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New project aims to make it easier for GPs to screen for alcohol harms


Doug Hendrie


12/09/2019 1:52:35 PM

When does alcohol use become an issue? This new project wants to make it easier for GPs to find out.

Alcoholic drinks
When does alcohol use become a problem?

Detecting the influence of alcohol in patients can be difficult.
 
The legal drug is widely available and socially common in Australia.
 
For GPs, that means it can be hard to figure out the relationship between alcohol and other issues like depression, hypertension and cognitive impairment.
 
A new research project aims to make that process easier with better screening for alcohol harms in general practice.
 
Led by GP and researcher Dr Liz Sturgiss, the Monash University project will focus on patients with a low income, who are disproportionately affected by alcohol-related harm.  
 
‘Alcohol overuse can contribute to many different health conditions. It can be difficult to detect when patients are drinking at levels that are harming their health, and that is why the RACGP recommends routine screening for alcohol use in all patients over the age of 15 years,’ Dr Sturgiss told newsGP.
 
‘There is good evidence that conversations between patients and a GP they trust can mean people drink less.
 
‘We want to [make] it easier for GPs to talk with their patients about their drinking and its health implications.
 
‘Alcohol-related harm falls disproportionately on low-income populations, who are also more likely to experience a range of other poor health outcomes. We also know that when healthcare interventions are designed for the general population, then people in low-income groups can miss out on benefiting from it.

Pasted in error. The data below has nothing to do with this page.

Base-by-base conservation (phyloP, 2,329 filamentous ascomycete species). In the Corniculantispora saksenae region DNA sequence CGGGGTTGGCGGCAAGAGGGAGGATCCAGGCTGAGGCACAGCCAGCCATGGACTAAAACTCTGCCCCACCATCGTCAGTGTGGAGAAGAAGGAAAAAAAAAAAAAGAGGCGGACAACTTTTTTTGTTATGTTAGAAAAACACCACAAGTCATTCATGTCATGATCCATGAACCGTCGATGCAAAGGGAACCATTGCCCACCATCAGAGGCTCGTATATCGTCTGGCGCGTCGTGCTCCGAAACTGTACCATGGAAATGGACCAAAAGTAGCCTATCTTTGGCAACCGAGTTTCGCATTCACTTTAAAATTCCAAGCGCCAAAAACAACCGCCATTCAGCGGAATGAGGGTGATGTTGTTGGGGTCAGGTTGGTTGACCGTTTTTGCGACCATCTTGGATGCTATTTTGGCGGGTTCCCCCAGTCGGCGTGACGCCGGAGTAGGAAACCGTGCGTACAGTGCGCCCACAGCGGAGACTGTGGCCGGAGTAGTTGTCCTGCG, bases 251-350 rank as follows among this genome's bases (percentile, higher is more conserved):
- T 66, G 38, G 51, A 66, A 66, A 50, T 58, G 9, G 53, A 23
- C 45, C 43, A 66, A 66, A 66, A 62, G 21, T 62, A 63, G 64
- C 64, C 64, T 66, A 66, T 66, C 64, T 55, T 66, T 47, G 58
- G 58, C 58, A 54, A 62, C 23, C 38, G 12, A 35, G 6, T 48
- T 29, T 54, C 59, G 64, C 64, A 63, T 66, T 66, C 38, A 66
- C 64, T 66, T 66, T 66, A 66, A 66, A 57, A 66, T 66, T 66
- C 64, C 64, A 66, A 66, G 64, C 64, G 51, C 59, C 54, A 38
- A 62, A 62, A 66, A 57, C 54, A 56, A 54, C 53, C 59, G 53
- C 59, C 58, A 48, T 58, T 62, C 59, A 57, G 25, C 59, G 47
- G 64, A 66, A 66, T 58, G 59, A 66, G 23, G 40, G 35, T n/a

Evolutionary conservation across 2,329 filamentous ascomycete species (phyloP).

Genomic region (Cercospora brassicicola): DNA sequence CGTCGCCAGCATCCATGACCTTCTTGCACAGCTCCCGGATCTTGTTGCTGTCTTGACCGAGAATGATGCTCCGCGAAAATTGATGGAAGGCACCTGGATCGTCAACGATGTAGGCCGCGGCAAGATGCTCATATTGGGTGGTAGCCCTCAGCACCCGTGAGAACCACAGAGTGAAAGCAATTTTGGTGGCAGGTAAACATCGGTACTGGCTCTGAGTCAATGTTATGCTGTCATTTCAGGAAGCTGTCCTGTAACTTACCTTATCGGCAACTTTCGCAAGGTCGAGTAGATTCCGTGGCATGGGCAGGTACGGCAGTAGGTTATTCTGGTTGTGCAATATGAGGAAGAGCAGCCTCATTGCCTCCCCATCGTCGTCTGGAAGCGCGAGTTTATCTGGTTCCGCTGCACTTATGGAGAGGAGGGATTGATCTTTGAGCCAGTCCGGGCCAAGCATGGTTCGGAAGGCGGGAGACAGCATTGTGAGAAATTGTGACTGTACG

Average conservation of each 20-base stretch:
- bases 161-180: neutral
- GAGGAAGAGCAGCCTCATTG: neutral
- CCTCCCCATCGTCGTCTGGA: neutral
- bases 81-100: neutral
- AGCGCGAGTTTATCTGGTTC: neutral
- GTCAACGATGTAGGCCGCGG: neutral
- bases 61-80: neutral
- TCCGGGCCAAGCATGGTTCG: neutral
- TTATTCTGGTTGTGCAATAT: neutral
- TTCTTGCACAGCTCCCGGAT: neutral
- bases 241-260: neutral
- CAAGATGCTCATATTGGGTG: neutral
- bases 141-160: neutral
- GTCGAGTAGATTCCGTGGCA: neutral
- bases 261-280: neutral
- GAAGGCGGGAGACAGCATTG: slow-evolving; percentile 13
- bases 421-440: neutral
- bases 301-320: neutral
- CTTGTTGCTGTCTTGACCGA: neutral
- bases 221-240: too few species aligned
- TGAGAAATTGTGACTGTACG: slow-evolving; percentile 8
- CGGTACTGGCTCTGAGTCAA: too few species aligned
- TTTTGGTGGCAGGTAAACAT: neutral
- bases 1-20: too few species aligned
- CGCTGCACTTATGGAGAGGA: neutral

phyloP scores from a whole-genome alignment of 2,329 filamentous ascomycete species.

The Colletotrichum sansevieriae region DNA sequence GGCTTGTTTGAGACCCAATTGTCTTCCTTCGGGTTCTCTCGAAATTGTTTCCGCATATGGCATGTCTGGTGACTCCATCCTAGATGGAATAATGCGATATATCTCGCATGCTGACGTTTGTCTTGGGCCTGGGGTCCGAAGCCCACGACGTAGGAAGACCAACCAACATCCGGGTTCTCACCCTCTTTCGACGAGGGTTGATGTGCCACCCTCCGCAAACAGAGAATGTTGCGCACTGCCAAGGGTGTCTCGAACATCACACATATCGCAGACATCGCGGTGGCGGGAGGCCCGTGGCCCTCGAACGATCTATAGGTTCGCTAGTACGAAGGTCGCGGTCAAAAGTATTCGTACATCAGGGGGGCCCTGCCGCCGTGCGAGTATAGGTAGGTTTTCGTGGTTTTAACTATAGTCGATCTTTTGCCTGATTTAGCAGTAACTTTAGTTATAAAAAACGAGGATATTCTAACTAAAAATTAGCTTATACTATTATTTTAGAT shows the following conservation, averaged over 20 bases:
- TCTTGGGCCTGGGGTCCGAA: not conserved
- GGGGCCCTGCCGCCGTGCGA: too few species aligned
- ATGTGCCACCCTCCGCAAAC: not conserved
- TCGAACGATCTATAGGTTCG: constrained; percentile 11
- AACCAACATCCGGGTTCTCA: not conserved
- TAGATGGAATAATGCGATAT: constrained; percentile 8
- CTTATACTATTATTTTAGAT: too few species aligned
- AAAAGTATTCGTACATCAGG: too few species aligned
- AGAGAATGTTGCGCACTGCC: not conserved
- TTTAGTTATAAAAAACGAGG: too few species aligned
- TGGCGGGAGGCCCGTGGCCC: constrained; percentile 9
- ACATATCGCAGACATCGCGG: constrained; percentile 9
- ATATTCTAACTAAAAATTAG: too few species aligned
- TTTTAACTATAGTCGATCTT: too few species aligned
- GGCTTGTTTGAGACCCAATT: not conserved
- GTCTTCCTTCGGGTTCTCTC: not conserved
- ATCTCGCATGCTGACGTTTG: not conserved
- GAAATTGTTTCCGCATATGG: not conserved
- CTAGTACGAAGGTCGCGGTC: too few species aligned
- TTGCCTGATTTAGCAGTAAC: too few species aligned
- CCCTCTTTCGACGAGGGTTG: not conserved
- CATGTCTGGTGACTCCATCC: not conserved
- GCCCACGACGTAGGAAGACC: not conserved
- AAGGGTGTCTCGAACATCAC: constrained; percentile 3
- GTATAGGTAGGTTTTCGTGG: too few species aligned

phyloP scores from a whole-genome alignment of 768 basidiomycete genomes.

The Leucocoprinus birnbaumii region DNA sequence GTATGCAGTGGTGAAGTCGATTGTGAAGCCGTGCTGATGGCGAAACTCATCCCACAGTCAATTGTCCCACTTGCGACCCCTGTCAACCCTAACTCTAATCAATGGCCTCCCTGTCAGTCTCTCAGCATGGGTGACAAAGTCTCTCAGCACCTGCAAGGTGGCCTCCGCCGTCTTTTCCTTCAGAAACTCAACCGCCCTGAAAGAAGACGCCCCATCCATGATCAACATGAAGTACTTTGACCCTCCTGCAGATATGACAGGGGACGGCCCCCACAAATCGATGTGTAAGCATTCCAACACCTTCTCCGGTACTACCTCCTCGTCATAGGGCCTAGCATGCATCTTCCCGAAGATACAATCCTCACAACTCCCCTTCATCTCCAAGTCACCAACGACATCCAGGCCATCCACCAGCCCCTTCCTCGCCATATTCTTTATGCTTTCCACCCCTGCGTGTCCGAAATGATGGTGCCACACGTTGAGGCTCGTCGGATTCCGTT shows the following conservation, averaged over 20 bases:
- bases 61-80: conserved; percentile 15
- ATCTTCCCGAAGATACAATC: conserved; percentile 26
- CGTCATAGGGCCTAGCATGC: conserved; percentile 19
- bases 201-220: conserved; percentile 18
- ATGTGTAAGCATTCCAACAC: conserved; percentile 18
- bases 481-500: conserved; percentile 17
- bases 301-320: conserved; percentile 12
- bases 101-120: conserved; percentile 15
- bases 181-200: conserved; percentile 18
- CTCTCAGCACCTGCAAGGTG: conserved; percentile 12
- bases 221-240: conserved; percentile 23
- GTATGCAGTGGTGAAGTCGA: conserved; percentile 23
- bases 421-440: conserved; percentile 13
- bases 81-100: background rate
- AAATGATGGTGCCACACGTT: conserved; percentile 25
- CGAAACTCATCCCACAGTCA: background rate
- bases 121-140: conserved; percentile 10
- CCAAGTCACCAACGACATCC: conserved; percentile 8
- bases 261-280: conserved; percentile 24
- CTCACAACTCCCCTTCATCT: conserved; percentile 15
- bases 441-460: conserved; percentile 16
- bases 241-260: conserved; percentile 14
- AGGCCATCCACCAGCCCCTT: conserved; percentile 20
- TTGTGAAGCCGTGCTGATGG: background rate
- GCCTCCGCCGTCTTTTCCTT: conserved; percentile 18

‘So this project will focus on patients from low-income groups from the outset so that we can work towards reducing health inequity.’
 
Dr Sturgiss said conversations around alcohol are not happening enough, which she attributes to GP concerns about potentially offending patients by raising a difficult topic, worries about not having enough to offer, or short consultation times.
 
The project won funding through the VicHealth Impact Grants program, and will be designed alongside GPs, practise nurses, practice managers and patients.
 
‘Alcohol is the leading risk factor for death and disability amongst 15–49 year-olds, is perceived as the drug of most concern by the Australian community, and there are more than 1200 deaths each year due to alcohol in Victoria alone,’ Dr Sturgiss said. 
 
‘GPs are an important part of the solution for reducing alcohol-related harm in the community. GPs consult with 85% of the population each year, including many people living in poverty, and they are a trusted source of health information.’
 
The project aims to collect follow-up data through text messages.
 
VicHealth Acting CEO Dr Lyn Roberts believes it is important to screen for alcohol harm, as it is a major risk factor for chronic illnesses and some cancers, including liver, bowel and breast cancer.
 
‘Alcohol products can be hugely detrimental to our health. In fact, one in five breast cancer cases in Australia are caused by consumption of alcohol products,’ she said. ‘Alcohol products can also damage our communities through family violence, assaults and car accidents.’



alcohol dependence general practice research health equity



Graeme Banks   13/09/2019 7:30:32 AM

Where are the health warnings on bottles and cans?
Why is sophistication defined by the glass of wine in your hand?


Dr Armando Reyes Sta.Ana   13/09/2019 11:41:25 AM

No alcohol drinks can be healthy and longer life.
Moderate alcohol drinks, be happy and enjoy.
Excess alcohol drinks, be crazy and die young.


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